The effect of atmospheric discharges to solar farm sites means that protecting them by use of surge protection and lightning rods is indispensable.

Internal lightning protection systems to avoid surges in solar farms. 

A lightning strike, whether it is on a photovoltaic plant or close to it, can cause a surge in the electric system and produce damages or destruction of the electronic components of the installation.

Such are the damages, that the international standard IEC 60364-7-712 recommends the use of surge protection systems, and the Association of the German Insurance Industry require its incorporation in photovoltaic installations of 10kW or more.

In contrast with other power generation systems, solar farms use direct current (DC). Therefore, surge protection for solar farms must specifically consider DC type protection and should be installed in every system which may be affected by lightning.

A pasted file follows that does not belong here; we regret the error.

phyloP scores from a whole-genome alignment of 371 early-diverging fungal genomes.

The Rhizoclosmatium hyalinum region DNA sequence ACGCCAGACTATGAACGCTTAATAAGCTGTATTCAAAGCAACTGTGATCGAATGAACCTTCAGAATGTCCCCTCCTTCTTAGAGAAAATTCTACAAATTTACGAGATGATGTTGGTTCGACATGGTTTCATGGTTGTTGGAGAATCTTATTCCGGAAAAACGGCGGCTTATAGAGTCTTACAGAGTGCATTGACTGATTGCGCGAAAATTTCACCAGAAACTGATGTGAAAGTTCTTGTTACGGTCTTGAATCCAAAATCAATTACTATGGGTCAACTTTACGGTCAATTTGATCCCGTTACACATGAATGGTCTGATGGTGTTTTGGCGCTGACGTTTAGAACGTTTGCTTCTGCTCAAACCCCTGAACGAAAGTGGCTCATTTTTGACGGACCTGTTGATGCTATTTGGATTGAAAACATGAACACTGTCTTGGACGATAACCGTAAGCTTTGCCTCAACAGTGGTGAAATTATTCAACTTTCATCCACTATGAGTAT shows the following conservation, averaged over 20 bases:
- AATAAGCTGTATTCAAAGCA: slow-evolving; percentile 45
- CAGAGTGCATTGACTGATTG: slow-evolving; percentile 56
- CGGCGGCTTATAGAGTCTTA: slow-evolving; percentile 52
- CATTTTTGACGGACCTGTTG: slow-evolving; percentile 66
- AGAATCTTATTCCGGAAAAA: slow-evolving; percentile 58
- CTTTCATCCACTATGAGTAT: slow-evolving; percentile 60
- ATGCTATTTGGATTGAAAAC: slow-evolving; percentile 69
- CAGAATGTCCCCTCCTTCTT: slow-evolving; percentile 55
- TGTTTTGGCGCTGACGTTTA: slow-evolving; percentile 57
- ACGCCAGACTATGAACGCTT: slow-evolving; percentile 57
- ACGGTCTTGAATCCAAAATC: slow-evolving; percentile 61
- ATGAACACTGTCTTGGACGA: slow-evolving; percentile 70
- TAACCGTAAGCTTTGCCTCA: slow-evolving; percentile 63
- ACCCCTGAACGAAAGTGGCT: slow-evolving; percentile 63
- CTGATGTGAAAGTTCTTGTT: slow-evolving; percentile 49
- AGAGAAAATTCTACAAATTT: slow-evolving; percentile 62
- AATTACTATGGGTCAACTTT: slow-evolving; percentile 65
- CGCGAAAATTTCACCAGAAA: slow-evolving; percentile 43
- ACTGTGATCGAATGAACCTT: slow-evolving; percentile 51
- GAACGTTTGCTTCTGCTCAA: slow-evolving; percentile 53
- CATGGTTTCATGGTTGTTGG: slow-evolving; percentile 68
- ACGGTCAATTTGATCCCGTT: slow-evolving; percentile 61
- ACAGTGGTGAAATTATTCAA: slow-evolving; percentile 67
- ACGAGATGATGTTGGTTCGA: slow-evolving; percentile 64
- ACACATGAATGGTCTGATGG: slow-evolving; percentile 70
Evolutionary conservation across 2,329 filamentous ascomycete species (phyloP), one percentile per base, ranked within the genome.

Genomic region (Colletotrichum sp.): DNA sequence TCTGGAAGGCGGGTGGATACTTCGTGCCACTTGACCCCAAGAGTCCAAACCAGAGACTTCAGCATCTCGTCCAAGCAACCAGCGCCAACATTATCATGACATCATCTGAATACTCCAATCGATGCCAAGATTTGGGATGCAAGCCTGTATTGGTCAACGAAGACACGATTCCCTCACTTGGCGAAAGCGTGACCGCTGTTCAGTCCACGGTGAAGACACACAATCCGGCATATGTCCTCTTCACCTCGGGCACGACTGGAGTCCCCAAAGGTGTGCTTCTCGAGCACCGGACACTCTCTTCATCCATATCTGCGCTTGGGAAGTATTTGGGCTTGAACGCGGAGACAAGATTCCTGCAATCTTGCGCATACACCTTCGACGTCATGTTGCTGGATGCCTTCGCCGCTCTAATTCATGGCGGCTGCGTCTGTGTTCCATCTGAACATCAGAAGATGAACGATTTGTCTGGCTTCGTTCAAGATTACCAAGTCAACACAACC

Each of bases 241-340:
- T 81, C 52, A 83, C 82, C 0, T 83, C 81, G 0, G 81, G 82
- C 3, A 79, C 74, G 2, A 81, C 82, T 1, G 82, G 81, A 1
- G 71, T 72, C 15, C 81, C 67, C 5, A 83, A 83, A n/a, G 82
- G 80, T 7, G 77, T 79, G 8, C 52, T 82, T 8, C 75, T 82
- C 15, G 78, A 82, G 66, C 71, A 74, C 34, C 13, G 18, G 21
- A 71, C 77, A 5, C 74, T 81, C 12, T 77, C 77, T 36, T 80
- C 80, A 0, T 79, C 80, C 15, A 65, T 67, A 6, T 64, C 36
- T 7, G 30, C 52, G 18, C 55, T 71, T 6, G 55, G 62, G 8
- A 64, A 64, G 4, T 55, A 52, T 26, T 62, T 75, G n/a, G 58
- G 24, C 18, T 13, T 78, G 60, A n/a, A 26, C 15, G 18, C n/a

Photovoltaic plant components which must be protected against surges.

  • Central inverters which aim is to convert direct current to alternate current. It is mandatory in photovoltaic plants for the central inverters to be connected to the electricity grid. Every component in a central inverter must be protected against surges including junction boxes and inverters.
  • Communication systems used to monitor the efficiency of the photovoltaic installation with real time solar panels analysis
  • Remote preventive maintenance modules of the photovoltaic panels.

It is also recommended for every photovoltaic plant to have shielded cables so the partial lightning current can move along the wire screen without damaging the solar cells.

External lightning protection systems to avoid damages in solar farms.

To prevent lightning from impacting the modules of photovoltaic plants, it is recommended that lightning rods be installed on the central inverters or other site areas.